Artemis of Ephesus and Mary, Mother of God

December 24, 2014

 

     In the first century AD the above coin circulated in southwestern modern day Turkey. It was minted in circa 1st century BC in Caria near the ancient city of Ephesus. The Virgin Mary may have lived the final days of her earthy life near Ephesus. The debate between Jerusalem and Ephesus as the site of Mary's dormition is debatable and the Roman Catholic Church has not pronounced a judgement on the subject. This coin is important because these were the types of coins the Virgin Mary would have held and carried in her purse. She would be familiar with the cultural icons and the messages they communicated in her lifetime.

     Atremis was the fertility god of the Roman Empire. The reverse of the above coin shows multiple "breasts" on the front of her. She appears to be separating the components of a solar eclipse, the solar crescent to the left and the star representing the moon to the right. Since a solar eclipse was associated with war and destruction, Artemis, the Roman symbol of fertility, is shown as the solution to war. "Lost your sons in the Roman wars, come to Ephesus, pray to Artemis and your next children will be like Hercules," whose bust is displayed on the coin's obverse. This was big business in the ancient world and Ephesus became one of it's most wealthy cities because of Artemis.

      We know from the Bible that early Christianity had a very real economic impact on the worship of Artemis. Clearly, early Christians left the worship of Artemis to follow the message of Jesus Christ. We can guess the Virgin Mary was likely in Antioch and the coasts of Turkey to possibly the mid 50's AD. Assuming she may have been in her early teens when she gave birth to Jesus, Mary may have been born in 20 BC. If she lived to her 70's or 80's she would be very familiar with the pagan messages from the coins of her day. As she looked at these coins, Mary must have thought about ways she could communicate hope to a generation that was lost in the futile and depraved worship of death.

     Life in the Roman empire was cheap. The wealthy owned slaves and used the oppresed, occupied provinces of the Roman empire for their own entertainment and glorification. The poor took pleasure in watching the violence of the gladiators in the arenas. The poor and the rich would hope for war to send their sons to loot and pillage distant countries to increase their wealth. The Roman economic system was based on the slavery and domination of their enemies. Lesser peoples were on the earth to serve the Roman Emperor and reproduction centered around the issues of taxation and military recruitment. Artemis was the mother to this economic model. Adolf Hitler wanted to resurrect this pagan system in the mid 20th century. The symbol of motherly devotion at the time of Mary was Artemis.  It is interesting that Aztec society was very similar to the brutality of Roman society when the Spanish landed in the Americas. I believe our Lady felt the pain and despair of the Aztec people and wanted to spare them of the horrors that the Jewish people endured with the Roman invasions of Judea. Our Lady of Guadalupe communicated to the Aztecs as she communcated to the Romans and Jews during her lifetime. She changed the economic message of death, despair and emperor worship to the true and righteous worship of her son, Jesus Christ.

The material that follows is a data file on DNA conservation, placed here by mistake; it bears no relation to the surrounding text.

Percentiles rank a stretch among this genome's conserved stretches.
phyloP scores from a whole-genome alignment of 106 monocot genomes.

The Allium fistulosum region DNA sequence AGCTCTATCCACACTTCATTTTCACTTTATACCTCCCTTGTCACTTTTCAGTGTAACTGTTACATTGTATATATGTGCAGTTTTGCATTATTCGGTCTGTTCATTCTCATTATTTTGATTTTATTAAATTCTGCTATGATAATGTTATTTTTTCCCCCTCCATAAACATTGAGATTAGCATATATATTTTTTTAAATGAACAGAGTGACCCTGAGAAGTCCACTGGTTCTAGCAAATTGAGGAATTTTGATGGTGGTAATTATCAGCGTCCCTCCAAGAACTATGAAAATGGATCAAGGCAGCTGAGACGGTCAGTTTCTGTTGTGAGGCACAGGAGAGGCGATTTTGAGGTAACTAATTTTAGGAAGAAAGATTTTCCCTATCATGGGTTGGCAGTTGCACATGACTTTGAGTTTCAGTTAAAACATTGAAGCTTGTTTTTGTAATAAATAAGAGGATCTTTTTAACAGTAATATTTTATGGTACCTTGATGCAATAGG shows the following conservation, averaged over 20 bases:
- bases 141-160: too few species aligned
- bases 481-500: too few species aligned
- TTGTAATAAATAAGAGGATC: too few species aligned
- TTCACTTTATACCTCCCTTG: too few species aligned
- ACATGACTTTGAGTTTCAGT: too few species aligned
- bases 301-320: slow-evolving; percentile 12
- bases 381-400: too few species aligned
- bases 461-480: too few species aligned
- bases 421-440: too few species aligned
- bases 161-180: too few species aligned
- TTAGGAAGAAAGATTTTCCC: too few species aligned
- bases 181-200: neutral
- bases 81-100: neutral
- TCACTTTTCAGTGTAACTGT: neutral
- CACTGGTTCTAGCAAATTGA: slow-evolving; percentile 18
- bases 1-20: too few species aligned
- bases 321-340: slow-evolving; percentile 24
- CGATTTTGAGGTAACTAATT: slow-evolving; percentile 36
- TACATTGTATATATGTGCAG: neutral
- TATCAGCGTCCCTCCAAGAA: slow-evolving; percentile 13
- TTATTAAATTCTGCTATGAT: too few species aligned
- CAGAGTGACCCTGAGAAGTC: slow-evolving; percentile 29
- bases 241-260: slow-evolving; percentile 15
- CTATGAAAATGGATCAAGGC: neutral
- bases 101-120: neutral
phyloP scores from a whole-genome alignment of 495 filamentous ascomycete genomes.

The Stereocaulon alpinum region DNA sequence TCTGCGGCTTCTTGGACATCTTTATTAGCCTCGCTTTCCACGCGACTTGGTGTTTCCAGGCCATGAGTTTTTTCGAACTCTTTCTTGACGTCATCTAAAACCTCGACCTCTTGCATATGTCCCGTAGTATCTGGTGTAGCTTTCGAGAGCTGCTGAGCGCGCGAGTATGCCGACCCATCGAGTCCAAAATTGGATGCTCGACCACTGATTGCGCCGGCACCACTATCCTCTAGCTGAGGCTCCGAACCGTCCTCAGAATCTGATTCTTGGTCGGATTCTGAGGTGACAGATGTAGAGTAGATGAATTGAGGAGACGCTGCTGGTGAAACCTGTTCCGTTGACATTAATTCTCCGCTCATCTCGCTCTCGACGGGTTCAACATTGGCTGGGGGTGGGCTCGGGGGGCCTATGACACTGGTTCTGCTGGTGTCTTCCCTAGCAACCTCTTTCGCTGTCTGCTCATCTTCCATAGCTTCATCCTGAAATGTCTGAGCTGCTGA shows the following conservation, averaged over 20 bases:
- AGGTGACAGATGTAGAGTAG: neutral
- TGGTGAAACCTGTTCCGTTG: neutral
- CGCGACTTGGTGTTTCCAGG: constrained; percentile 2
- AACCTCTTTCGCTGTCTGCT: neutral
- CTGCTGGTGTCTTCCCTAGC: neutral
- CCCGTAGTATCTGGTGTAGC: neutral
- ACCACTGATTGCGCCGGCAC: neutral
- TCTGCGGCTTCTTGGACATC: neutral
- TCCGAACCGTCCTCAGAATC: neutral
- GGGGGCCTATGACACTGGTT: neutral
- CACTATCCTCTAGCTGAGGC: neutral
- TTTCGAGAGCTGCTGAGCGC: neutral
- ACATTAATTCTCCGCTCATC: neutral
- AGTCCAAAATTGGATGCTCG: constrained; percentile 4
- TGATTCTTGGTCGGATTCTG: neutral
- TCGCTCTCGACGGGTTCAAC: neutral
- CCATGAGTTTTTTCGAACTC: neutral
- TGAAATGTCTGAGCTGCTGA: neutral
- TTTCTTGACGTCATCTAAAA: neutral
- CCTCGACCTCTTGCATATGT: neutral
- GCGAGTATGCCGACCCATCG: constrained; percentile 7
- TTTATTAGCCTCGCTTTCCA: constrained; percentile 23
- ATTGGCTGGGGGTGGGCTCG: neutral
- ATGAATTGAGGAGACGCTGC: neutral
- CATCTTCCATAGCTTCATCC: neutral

We should remember the quote of Edward Gibbon in the Decline and Fall of the Roman Empire,

 

'Instead of inquiring why the Roman Empire was destroyed, we should rather be surprised that it had subsisted so long.'

 

The Romans and Aztecs ran from the empty messages of their day to follow the Words of Jesus Christ. We cannot ignore the fact that it may not have been with the definite knowledge that Christ was superior, but rather it was the truth that the empty and hollow promises of their cultures had lost their popular appeal.

 

Photo Romae Aeternae Numismatics

 

 

 

 

 

 

 

 

 

 

 

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2000 years ago the cross was a Roman symbol of death and terror. Jesus Christ transformed this symbol into a universal sign of God's love, hope and resurrection. Solar eclipse events are recorded in Roman mythology during the conception of Romulus and Remus by the war god Mars and during the foundation of the city of Rome. The solar eclipse to the Romans was a sign from their gods that war was upon the Earth. The solar eclipse symbol of the star/pellet within the crescent on Roman coins and legionary standards was also a sign of their god's approval of Roman domination over conquered lands. Fifteen hundred years later, the "Our Lady of Guadalupe" Icon was presented to the New World as an inverted Roman Legionary Standard. Jesus Christ changed these symbols of Roman domination and slavery into an everlasting sign of God's love and compassion.